And, you know what, I will succeed. It will hurt, letting down all of my friends and family who wanted me to get a PhD. It will be hard streaming with 2 or 3 - or 0 - people watching. It will upset me when I write a blog post or post a YouTube video that gets no views. I will despair when no one buys my first board game, when my first computer game languishes unsold and unsellable. But in time I will succeed, because I will work hard, I will have a passion for what I do, and I will do a good job. I will bring something new and different to the world of casting, and I will do it with joy.

Writing all this is a little surreal. I guess I've let "PhD student" become a part of my identity. Cutting it away is strange, scary. Even if it's a part of my identity that has caused me no end of stress, frustration, and sadness, it's hard to let go. Perhaps that's why I've waited so long to take this step: I've been afraid to lose a part of who I am. Now, as I start to shed the burden of being a PhD student, I can see that I'm gaining so much more. And I also see that I have learned valuable things at Stanford. I'm a more systematic and rigorous thinker. I'm a more careful writer. I'm more skeptical, more aware of the nature of evidence, more scientific. All of those things will serve me as I take on a new identity, an identity that, deep down, is the truest I've ever tried on.

I am not a researcher. I am a gamer, a writer, a musician, and a designer. It's time for me to live my life. Oh friends, not these tones. Let us sing yet more joyfully.


  1. I knew someone very gifted who did get his PhD but said finishing a PhD is like recovering from a protracted disease. Sounds like you just chose to get better.

    Meanwhile, "need to learn to code"? Have you tried it? It is not for everyone, but I suspect in your case it will change your life. And computers do not care what paper you have chased.

  2. Congratulations! And best wishes for the future.
    Warning! I taught myself computer programming years and years ago and it can be very addictive. Just do it.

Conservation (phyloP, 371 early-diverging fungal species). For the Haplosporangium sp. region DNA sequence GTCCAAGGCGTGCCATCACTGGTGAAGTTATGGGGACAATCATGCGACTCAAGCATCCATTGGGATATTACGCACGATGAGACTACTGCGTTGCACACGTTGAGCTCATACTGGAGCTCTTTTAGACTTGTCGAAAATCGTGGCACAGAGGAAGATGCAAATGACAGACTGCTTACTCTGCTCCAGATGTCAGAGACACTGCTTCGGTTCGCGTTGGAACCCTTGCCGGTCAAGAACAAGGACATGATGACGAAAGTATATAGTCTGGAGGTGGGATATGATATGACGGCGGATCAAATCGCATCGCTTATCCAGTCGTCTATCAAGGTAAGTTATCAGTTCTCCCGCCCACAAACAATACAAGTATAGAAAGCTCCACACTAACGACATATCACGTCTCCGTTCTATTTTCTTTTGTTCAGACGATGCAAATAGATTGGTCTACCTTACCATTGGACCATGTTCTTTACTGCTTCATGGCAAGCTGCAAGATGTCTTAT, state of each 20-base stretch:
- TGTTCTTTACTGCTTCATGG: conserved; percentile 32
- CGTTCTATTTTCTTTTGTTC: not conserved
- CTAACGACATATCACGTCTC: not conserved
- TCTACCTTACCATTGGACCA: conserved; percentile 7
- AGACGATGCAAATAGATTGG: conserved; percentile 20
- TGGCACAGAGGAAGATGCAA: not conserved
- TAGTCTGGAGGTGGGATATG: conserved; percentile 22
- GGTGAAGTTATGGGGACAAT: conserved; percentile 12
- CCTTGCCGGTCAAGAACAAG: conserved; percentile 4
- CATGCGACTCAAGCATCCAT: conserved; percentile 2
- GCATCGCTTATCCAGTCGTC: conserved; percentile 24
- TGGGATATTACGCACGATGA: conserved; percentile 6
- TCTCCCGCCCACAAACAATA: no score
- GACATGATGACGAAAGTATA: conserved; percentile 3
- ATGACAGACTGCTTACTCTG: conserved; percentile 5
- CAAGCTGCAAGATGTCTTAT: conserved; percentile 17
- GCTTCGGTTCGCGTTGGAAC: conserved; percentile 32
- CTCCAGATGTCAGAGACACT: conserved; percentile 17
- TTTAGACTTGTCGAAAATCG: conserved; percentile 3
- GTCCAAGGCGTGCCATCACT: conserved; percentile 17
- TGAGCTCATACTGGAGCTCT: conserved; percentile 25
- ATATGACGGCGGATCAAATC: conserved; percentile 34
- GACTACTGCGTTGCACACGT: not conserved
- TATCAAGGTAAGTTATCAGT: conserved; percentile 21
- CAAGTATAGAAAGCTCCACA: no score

3. Thank you both for your kind words. I know just enough Python to be dangerous at the moment, but have lots to learn before I can write proper software of any kind. However, I have greatly enjoyed coding in the limited time I've been able to spend on it.

  4. I finished my doctorate in 2011 and have had several doors open since. I don't think these opportunities would have come to me without the advanced degree. Therefore, I'm now very happy with where my career has taken me, and have yet to experience the misery you describe.

    That said, many paths lead to happiness and your journey is yours alone to take! Best wishes for you and your future.

  5. Hi there! I found you from Dan Meyer's blog and applaud the decision you've described above. I'd like to offer one thought, though. You should not consider "learning to program" as a prerequisite for creating games, especially where you are. The most serious need for game development is *design* not development. Especially in the near term, I would encourage you to find similar-minded people who have the programming chops but don't have the *idea* for a great, compelling game. I think that will give you a much shorter runway to a potentially better product. In the long run, if you like the idea of programming, there are lots of benefits to just being able to hack away and create something exactly the way you want but game programming is not a casual endeavor (as I'm sure you appreciate).

    Like I said, just a thought to consider... best wishes regardless!!

  6. I want to watch your stream and try your games.

  7. My channel on can be found at :)